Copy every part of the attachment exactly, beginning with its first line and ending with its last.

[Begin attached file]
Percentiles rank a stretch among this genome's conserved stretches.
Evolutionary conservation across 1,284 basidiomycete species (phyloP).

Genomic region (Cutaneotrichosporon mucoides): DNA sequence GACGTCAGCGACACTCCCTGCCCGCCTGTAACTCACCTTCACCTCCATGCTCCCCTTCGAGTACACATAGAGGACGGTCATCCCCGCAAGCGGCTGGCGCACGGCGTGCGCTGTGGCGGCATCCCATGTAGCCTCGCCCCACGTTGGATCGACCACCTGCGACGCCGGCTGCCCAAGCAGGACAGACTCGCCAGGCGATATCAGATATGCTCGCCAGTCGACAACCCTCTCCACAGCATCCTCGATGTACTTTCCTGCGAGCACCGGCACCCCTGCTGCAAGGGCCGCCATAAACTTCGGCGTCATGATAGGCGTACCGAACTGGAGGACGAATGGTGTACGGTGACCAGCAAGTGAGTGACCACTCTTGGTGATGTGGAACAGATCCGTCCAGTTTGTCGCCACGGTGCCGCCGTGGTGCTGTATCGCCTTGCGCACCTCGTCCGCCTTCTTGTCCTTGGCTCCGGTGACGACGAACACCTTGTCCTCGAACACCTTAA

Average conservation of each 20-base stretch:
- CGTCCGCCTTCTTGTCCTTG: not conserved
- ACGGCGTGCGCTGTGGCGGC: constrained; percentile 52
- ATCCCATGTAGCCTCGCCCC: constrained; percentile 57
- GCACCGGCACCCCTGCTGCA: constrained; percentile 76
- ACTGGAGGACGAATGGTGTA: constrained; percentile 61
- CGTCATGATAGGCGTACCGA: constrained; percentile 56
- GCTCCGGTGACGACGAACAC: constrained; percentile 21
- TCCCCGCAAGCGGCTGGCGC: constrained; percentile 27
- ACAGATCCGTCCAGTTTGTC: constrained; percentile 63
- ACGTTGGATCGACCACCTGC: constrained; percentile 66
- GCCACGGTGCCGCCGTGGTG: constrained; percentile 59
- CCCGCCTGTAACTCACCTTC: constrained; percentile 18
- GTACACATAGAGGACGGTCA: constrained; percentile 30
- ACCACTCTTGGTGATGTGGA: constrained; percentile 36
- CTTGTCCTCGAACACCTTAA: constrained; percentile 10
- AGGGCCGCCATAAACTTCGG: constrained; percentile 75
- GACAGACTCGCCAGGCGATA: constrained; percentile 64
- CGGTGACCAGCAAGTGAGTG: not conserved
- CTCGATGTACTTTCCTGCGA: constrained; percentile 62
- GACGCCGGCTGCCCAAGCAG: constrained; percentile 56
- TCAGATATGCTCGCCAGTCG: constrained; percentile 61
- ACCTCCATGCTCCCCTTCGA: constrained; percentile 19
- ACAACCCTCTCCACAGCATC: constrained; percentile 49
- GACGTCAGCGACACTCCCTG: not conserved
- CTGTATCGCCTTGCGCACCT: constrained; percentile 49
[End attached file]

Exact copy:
Percentiles rank a stretch among this genome's conserved stretches.
Evolutionary conservation across 1,284 basidiomycete species (phyloP).

Genomic region (Cutaneotrichosporon mucoides): DNA sequence GACGTCAGCGACACTCCCTGCCCGCCTGTAACTCACCTTCACCTCCATGCTCCCCTTCGAGTACACATAGAGGACGGTCATCCCCGCAAGCGGCTGGCGCACGGCGTGCGCTGTGGCGGCATCCCATGTAGCCTCGCCCCACGTTGGATCGACCACCTGCGACGCCGGCTGCCCAAGCAGGACAGACTCGCCAGGCGATATCAGATATGCTCGCCAGTCGACAACCCTCTCCACAGCATCCTCGATGTACTTTCCTGCGAGCACCGGCACCCCTGCTGCAAGGGCCGCCATAAACTTCGGCGTCATGATAGGCGTACCGAACTGGAGGACGAATGGTGTACGGTGACCAGCAAGTGAGTGACCACTCTTGGTGATGTGGAACAGATCCGTCCAGTTTGTCGCCACGGTGCCGCCGTGGTGCTGTATCGCCTTGCGCACCTCGTCCGCCTTCTTGTCCTTGGCTCCGGTGACGACGAACACCTTGTCCTCGAACACCTTAA

Average conservation of each 20-base stretch:
- CGTCCGCCTTCTTGTCCTTG: not conserved
- ACGGCGTGCGCTGTGGCGGC: constrained; percentile 52
- ATCCCATGTAGCCTCGCCCC: constrained; percentile 57
- GCACCGGCACCCCTGCTGCA: constrained; percentile 76
- ACTGGAGGACGAATGGTGTA: constrained; percentile 61
- CGTCATGATAGGCGTACCGA: constrained; percentile 56
- GCTCCGGTGACGACGAACAC: constrained; percentile 21
- TCCCCGCAAGCGGCTGGCGC: constrained; percentile 27
- ACAGATCCGTCCAGTTTGTC: constrained; percentile 63
- ACGTTGGATCGACCACCTGC: constrained; percentile 66
- GCCACGGTGCCGCCGTGGTG: constrained; percentile 59
- CCCGCCTGTAACTCACCTTC: constrained; percentile 18
- GTACACATAGAGGACGGTCA: constrained; percentile 30
- ACCACTCTTGGTGATGTGGA: constrained; percentile 36
- CTTGTCCTCGAACACCTTAA: constrained; percentile 10
- AGGGCCGCCATAAACTTCGG: constrained; percentile 75
- GACAGACTCGCCAGGCGATA: constrained; percentile 64
- CGGTGACCAGCAAGTGAGTG: not conserved
- CTCGATGTACTTTCCTGCGA: constrained; percentile 62
- GACGCCGGCTGCCCAAGCAG: constrained; percentile 56
- TCAGATATGCTCGCCAGTCG: constrained; percentile 61
- ACCTCCATGCTCCCCTTCGA: constrained; percentile 19
- ACAACCCTCTCCACAGCATC: constrained; percentile 49
- GACGTCAGCGACACTCCCTG: not conserved
- CTGTATCGCCTTGCGCACCT: constrained; percentile 49